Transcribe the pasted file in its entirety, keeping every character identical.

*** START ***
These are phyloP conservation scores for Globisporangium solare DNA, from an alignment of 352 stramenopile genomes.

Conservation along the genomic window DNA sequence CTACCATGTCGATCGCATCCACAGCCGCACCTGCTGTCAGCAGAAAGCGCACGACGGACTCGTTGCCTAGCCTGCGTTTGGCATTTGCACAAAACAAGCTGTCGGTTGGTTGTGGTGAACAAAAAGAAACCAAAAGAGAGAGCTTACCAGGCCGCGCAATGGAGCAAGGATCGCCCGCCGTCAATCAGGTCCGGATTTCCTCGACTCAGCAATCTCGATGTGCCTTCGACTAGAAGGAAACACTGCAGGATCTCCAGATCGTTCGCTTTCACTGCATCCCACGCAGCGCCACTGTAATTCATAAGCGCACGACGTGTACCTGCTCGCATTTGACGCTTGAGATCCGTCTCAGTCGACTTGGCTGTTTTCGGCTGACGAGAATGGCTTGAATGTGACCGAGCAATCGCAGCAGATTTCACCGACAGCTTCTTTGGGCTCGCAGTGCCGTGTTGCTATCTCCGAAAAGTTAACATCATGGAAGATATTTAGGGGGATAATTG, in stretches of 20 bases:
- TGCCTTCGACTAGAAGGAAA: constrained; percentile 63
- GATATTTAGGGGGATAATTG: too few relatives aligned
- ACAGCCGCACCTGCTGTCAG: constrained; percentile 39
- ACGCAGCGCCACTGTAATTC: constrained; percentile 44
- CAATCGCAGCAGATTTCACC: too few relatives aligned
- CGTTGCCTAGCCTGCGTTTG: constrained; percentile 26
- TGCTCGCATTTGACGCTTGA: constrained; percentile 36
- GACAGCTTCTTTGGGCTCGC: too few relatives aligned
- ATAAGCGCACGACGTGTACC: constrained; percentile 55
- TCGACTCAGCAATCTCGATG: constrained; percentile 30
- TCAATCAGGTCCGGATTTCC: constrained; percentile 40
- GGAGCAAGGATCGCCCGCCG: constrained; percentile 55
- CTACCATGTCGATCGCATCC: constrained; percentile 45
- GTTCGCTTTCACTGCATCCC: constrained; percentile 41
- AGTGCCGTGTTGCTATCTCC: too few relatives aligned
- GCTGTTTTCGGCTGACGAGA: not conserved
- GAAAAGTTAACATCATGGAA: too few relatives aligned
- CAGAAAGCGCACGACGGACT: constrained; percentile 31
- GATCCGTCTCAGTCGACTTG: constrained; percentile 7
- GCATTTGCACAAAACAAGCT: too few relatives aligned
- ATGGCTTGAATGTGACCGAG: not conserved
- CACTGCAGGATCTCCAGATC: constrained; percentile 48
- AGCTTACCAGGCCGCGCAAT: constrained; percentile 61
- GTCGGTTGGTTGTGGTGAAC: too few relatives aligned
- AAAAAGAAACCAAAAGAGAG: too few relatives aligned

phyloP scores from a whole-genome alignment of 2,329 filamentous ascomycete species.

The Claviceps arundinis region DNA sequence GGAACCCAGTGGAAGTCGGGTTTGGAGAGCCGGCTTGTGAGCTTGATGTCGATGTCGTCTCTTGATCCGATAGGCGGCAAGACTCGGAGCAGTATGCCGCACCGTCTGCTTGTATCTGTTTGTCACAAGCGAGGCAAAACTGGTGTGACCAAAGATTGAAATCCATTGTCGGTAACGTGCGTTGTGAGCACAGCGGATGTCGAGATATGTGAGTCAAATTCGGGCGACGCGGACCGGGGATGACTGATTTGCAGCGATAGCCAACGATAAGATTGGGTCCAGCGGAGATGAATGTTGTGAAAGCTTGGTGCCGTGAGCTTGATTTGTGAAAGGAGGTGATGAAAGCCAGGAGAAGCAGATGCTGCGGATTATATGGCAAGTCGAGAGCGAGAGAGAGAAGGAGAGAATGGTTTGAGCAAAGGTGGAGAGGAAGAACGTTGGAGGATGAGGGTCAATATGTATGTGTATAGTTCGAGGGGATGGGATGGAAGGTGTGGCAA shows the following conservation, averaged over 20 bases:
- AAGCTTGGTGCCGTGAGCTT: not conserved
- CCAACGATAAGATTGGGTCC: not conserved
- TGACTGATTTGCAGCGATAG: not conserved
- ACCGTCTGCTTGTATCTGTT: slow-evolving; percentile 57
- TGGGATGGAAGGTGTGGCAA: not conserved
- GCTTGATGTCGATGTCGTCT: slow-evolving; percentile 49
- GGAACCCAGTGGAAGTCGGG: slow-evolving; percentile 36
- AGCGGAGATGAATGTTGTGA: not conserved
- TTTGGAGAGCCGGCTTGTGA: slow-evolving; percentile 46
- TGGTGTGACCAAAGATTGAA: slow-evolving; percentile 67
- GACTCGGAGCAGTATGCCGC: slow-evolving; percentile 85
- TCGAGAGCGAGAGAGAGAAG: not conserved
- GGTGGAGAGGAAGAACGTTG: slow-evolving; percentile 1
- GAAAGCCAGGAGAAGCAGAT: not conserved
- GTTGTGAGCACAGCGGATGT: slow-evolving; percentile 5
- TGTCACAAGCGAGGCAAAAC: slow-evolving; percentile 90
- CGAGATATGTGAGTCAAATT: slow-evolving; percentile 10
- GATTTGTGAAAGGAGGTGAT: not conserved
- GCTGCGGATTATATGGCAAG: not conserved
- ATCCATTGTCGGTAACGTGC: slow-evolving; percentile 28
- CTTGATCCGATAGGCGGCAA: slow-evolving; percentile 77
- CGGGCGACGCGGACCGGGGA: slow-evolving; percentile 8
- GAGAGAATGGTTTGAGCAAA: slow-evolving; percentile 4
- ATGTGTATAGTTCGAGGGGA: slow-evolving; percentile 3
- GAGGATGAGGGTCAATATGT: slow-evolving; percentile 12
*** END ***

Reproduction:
These are phyloP conservation scores for Globisporangium solare DNA, from an alignment of 352 stramenopile genomes.

Conservation along the genomic window DNA sequence CTACCATGTCGATCGCATCCACAGCCGCACCTGCTGTCAGCAGAAAGCGCACGACGGACTCGTTGCCTAGCCTGCGTTTGGCATTTGCACAAAACAAGCTGTCGGTTGGTTGTGGTGAACAAAAAGAAACCAAAAGAGAGAGCTTACCAGGCCGCGCAATGGAGCAAGGATCGCCCGCCGTCAATCAGGTCCGGATTTCCTCGACTCAGCAATCTCGATGTGCCTTCGACTAGAAGGAAACACTGCAGGATCTCCAGATCGTTCGCTTTCACTGCATCCCACGCAGCGCCACTGTAATTCATAAGCGCACGACGTGTACCTGCTCGCATTTGACGCTTGAGATCCGTCTCAGTCGACTTGGCTGTTTTCGGCTGACGAGAATGGCTTGAATGTGACCGAGCAATCGCAGCAGATTTCACCGACAGCTTCTTTGGGCTCGCAGTGCCGTGTTGCTATCTCCGAAAAGTTAACATCATGGAAGATATTTAGGGGGATAATTG, in stretches of 20 bases:
- TGCCTTCGACTAGAAGGAAA: constrained; percentile 63
- GATATTTAGGGGGATAATTG: too few relatives aligned
- ACAGCCGCACCTGCTGTCAG: constrained; percentile 39
- ACGCAGCGCCACTGTAATTC: constrained; percentile 44
- CAATCGCAGCAGATTTCACC: too few relatives aligned
- CGTTGCCTAGCCTGCGTTTG: constrained; percentile 26
- TGCTCGCATTTGACGCTTGA: constrained; percentile 36
- GACAGCTTCTTTGGGCTCGC: too few relatives aligned
- ATAAGCGCACGACGTGTACC: constrained; percentile 55
- TCGACTCAGCAATCTCGATG: constrained; percentile 30
- TCAATCAGGTCCGGATTTCC: constrained; percentile 40
- GGAGCAAGGATCGCCCGCCG: constrained; percentile 55
- CTACCATGTCGATCGCATCC: constrained; percentile 45
- GTTCGCTTTCACTGCATCCC: constrained; percentile 41
- AGTGCCGTGTTGCTATCTCC: too few relatives aligned
- GCTGTTTTCGGCTGACGAGA: not conserved
- GAAAAGTTAACATCATGGAA: too few relatives aligned
- CAGAAAGCGCACGACGGACT: constrained; percentile 31
- GATCCGTCTCAGTCGACTTG: constrained; percentile 7
- GCATTTGCACAAAACAAGCT: too few relatives aligned
- ATGGCTTGAATGTGACCGAG: not conserved
- CACTGCAGGATCTCCAGATC: constrained; percentile 48
- AGCTTACCAGGCCGCGCAAT: constrained; percentile 61
- GTCGGTTGGTTGTGGTGAAC: too few relatives aligned
- AAAAAGAAACCAAAAGAGAG: too few relatives aligned

phyloP scores from a whole-genome alignment of 2,329 filamentous ascomycete species.

The Claviceps arundinis region DNA sequence GGAACCCAGTGGAAGTCGGGTTTGGAGAGCCGGCTTGTGAGCTTGATGTCGATGTCGTCTCTTGATCCGATAGGCGGCAAGACTCGGAGCAGTATGCCGCACCGTCTGCTTGTATCTGTTTGTCACAAGCGAGGCAAAACTGGTGTGACCAAAGATTGAAATCCATTGTCGGTAACGTGCGTTGTGAGCACAGCGGATGTCGAGATATGTGAGTCAAATTCGGGCGACGCGGACCGGGGATGACTGATTTGCAGCGATAGCCAACGATAAGATTGGGTCCAGCGGAGATGAATGTTGTGAAAGCTTGGTGCCGTGAGCTTGATTTGTGAAAGGAGGTGATGAAAGCCAGGAGAAGCAGATGCTGCGGATTATATGGCAAGTCGAGAGCGAGAGAGAGAAGGAGAGAATGGTTTGAGCAAAGGTGGAGAGGAAGAACGTTGGAGGATGAGGGTCAATATGTATGTGTATAGTTCGAGGGGATGGGATGGAAGGTGTGGCAA shows the following conservation, averaged over 20 bases:
- AAGCTTGGTGCCGTGAGCTT: not conserved
- CCAACGATAAGATTGGGTCC: not conserved
- TGACTGATTTGCAGCGATAG: not conserved
- ACCGTCTGCTTGTATCTGTT: slow-evolving; percentile 57
- TGGGATGGAAGGTGTGGCAA: not conserved
- GCTTGATGTCGATGTCGTCT: slow-evolving; percentile 49
- GGAACCCAGTGGAAGTCGGG: slow-evolving; percentile 36
- AGCGGAGATGAATGTTGTGA: not conserved
- TTTGGAGAGCCGGCTTGTGA: slow-evolving; percentile 46
- TGGTGTGACCAAAGATTGAA: slow-evolving; percentile 67
- GACTCGGAGCAGTATGCCGC: slow-evolving; percentile 85
- TCGAGAGCGAGAGAGAGAAG: not conserved
- GGTGGAGAGGAAGAACGTTG: slow-evolving; percentile 1
- GAAAGCCAGGAGAAGCAGAT: not conserved
- GTTGTGAGCACAGCGGATGT: slow-evolving; percentile 5
- TGTCACAAGCGAGGCAAAAC: slow-evolving; percentile 90
- CGAGATATGTGAGTCAAATT: slow-evolving; percentile 10
- GATTTGTGAAAGGAGGTGAT: not conserved
- GCTGCGGATTATATGGCAAG: not conserved
- ATCCATTGTCGGTAACGTGC: slow-evolving; percentile 28
- CTTGATCCGATAGGCGGCAA: slow-evolving; percentile 77
- CGGGCGACGCGGACCGGGGA: slow-evolving; percentile 8
- GAGAGAATGGTTTGAGCAAA: slow-evolving; percentile 4
- ATGTGTATAGTTCGAGGGGA: slow-evolving; percentile 3
- GAGGATGAGGGTCAATATGT: slow-evolving; percentile 12